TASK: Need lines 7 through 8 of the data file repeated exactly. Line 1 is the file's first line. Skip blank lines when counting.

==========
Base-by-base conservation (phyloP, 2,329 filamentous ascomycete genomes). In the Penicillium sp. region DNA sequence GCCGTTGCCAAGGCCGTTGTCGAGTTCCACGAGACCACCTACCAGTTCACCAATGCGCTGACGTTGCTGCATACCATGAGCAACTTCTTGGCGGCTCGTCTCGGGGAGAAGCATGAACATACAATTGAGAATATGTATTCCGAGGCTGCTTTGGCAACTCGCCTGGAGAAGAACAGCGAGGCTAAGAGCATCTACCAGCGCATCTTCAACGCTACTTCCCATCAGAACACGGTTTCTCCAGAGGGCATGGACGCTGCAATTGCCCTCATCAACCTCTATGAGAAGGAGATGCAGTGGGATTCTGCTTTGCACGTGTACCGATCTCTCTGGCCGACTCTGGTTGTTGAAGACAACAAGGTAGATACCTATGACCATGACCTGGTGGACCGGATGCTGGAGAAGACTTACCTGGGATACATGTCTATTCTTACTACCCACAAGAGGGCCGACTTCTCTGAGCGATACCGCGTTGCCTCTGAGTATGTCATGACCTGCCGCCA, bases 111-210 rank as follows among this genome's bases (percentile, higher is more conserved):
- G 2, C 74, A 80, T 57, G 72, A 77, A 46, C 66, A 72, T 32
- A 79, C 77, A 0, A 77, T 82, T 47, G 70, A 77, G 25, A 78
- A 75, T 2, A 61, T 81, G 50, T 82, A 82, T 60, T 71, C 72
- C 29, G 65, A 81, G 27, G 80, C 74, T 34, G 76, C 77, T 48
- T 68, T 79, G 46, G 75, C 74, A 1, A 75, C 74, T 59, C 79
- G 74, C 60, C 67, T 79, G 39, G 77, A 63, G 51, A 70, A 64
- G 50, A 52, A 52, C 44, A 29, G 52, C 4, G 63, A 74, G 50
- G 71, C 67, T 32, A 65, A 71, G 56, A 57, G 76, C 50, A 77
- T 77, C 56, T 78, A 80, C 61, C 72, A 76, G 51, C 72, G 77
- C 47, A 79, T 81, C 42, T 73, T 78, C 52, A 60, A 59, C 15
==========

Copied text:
- G 74, C 60, C 67, T 79, G 39, G 77, A 63, G 51, A 70, A 64
- G 50, A 52, A 52, C 44, A 29, G 52, C 4, G 63, A 74, G 50